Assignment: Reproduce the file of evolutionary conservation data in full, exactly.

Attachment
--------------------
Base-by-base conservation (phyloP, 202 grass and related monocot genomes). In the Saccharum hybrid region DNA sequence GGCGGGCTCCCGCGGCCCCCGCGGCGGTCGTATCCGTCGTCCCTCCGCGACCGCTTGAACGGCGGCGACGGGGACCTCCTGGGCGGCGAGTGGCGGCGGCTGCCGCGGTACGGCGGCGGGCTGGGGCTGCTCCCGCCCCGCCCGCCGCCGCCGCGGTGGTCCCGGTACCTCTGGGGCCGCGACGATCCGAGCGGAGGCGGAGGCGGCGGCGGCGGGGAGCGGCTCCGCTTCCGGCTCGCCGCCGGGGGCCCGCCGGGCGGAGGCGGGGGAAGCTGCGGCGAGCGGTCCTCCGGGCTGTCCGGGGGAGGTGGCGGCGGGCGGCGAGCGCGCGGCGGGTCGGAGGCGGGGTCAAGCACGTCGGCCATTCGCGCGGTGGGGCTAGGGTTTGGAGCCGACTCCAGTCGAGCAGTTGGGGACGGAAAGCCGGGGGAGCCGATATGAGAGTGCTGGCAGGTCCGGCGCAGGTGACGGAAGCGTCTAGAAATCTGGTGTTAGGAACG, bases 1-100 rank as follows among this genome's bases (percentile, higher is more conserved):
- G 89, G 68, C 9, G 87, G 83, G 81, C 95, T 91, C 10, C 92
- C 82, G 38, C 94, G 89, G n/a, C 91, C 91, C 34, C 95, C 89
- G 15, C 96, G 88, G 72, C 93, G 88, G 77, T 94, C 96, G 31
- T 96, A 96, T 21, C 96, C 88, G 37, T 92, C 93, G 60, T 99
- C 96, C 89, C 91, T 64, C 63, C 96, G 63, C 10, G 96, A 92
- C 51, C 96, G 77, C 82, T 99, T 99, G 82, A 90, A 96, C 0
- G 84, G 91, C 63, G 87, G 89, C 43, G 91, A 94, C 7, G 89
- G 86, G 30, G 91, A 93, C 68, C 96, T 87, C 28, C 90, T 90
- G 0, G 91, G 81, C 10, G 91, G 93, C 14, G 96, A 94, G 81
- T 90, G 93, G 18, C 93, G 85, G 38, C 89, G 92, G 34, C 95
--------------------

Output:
Base-by-base conservation (phyloP, 202 grass and related monocot genomes). In the Saccharum hybrid region DNA sequence GGCGGGCTCCCGCGGCCCCCGCGGCGGTCGTATCCGTCGTCCCTCCGCGACCGCTTGAACGGCGGCGACGGGGACCTCCTGGGCGGCGAGTGGCGGCGGCTGCCGCGGTACGGCGGCGGGCTGGGGCTGCTCCCGCCCCGCCCGCCGCCGCCGCGGTGGTCCCGGTACCTCTGGGGCCGCGACGATCCGAGCGGAGGCGGAGGCGGCGGCGGCGGGGAGCGGCTCCGCTTCCGGCTCGCCGCCGGGGGCCCGCCGGGCGGAGGCGGGGGAAGCTGCGGCGAGCGGTCCTCCGGGCTGTCCGGGGGAGGTGGCGGCGGGCGGCGAGCGCGCGGCGGGTCGGAGGCGGGGTCAAGCACGTCGGCCATTCGCGCGGTGGGGCTAGGGTTTGGAGCCGACTCCAGTCGAGCAGTTGGGGACGGAAAGCCGGGGGAGCCGATATGAGAGTGCTGGCAGGTCCGGCGCAGGTGACGGAAGCGTCTAGAAATCTGGTGTTAGGAACG, bases 1-100 rank as follows among this genome's bases (percentile, higher is more conserved):
- G 89, G 68, C 9, G 87, G 83, G 81, C 95, T 91, C 10, C 92
- C 82, G 38, C 94, G 89, G n/a, C 91, C 91, C 34, C 95, C 89
- G 15, C 96, G 88, G 72, C 93, G 88, G 77, T 94, C 96, G 31
- T 96, A 96, T 21, C 96, C 88, G 37, T 92, C 93, G 60, T 99
- C 96, C 89, C 91, T 64, C 63, C 96, G 63, C 10, G 96, A 92
- C 51, C 96, G 77, C 82, T 99, T 99, G 82, A 90, A 96, C 0
- G 84, G 91, C 63, G 87, G 89, C 43, G 91, A 94, C 7, G 89
- G 86, G 30, G 91, A 93, C 68, C 96, T 87, C 28, C 90, T 90
- G 0, G 91, G 81, C 10, G 91, G 93, C 14, G 96, A 94, G 81
- T 90, G 93, G 18, C 93, G 85, G 38, C 89, G 92, G 34, C 95